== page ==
I thank my lucky stars that my dad stopped me being a spud.

  5. 1964 just started school and was nearly a spud as liked Jimmy greaves but then westham started to play really well getting to the facup finals and the cup winners finals the seed was set and still go to this day waiting for the next time we can get those times back

  6. Born in forest gate to west indian parents, only option was west ham! But my dad loved Upton park/green street/queens market atmosphere, and as a west Indian, loved the impact of Clyde Best and how beloved he was by fellow players. Also, players like george Parrish, Potts, phil parkes and cottee/mcavennie and panini 1986 annual!

    • It was April 27th 1964 when as a young lad ,my long deceased dear old dad -bless ‘I’m , took me to John Lyall’s testimonial match.We stood in the West Enclosure at the North bank end .I dont have many memories of the game only John kicking off and then leaving the pitch and a lot of goals and a particular save by Lawrie Leslie.Another memory was my dad giving me sixpence to buy a programme and for some reason I came back with a Jackpot ticket ! Funnily enough I only purchased a copy of the programme earlier this year.Although I can’t remember much of the game I was hooked. My dad took me regularly the following season ,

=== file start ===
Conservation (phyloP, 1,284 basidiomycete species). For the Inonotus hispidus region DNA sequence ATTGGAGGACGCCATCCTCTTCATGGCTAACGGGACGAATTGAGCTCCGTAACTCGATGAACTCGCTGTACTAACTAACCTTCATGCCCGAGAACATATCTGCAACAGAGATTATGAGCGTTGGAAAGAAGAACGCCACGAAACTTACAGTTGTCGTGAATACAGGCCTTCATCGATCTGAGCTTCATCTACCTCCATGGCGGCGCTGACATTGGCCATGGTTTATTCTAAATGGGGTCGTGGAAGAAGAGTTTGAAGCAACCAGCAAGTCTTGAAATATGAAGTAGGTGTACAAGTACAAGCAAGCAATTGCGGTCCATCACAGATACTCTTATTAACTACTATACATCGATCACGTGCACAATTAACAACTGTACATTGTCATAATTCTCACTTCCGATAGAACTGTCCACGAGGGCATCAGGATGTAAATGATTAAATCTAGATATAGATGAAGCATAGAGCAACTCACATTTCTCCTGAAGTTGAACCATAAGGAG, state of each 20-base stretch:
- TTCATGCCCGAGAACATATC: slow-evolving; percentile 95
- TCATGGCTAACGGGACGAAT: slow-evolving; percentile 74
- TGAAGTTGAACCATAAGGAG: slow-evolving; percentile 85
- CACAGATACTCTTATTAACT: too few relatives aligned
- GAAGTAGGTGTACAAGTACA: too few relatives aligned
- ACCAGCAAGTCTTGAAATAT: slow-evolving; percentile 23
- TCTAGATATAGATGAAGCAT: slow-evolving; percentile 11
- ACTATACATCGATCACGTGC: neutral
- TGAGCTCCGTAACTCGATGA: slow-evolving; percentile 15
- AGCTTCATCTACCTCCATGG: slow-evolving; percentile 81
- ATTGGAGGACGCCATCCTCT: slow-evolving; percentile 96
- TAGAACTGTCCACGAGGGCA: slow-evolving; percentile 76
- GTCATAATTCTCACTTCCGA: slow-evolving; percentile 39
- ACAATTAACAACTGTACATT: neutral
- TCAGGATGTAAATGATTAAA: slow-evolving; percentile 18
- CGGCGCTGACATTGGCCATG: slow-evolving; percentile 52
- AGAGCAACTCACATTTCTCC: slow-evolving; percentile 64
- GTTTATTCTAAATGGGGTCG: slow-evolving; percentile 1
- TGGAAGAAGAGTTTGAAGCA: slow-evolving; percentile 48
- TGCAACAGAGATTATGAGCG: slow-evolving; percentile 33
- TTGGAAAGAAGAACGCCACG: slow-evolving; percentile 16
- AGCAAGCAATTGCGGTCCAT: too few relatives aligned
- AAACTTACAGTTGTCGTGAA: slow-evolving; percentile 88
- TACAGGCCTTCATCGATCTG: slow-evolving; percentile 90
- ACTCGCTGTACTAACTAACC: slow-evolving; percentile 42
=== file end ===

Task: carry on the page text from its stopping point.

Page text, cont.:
standing in the south bank, where like other kids, I was passed down to the front wall while my dad stood further back.He also took me to the Cup winners cup games including The Final itself ,standing way up on the terraces behind the goal and fortunately, I can remember a lot of this most wonderful night

  7. As an impressionable lad in the 60s I saw that West Ham won the FA Cup in ’64, Cup Winner’s Cup in ’65 and the World Cup in ’66. In my part of the Midlands all my pals followed Villa, West Brom, Wolves or Birmingham (unless they were Man U fans!). I thought that the Irons were going to be the best team in the country ‘cos of all these cup wins and nobody among my friends followed them, so I thought I should…cue years of heartbreak, hand-wringing and occasional joy. Nobody warned me that it isn’t easy being an Irons fan but I would never change my allegiance. COYI!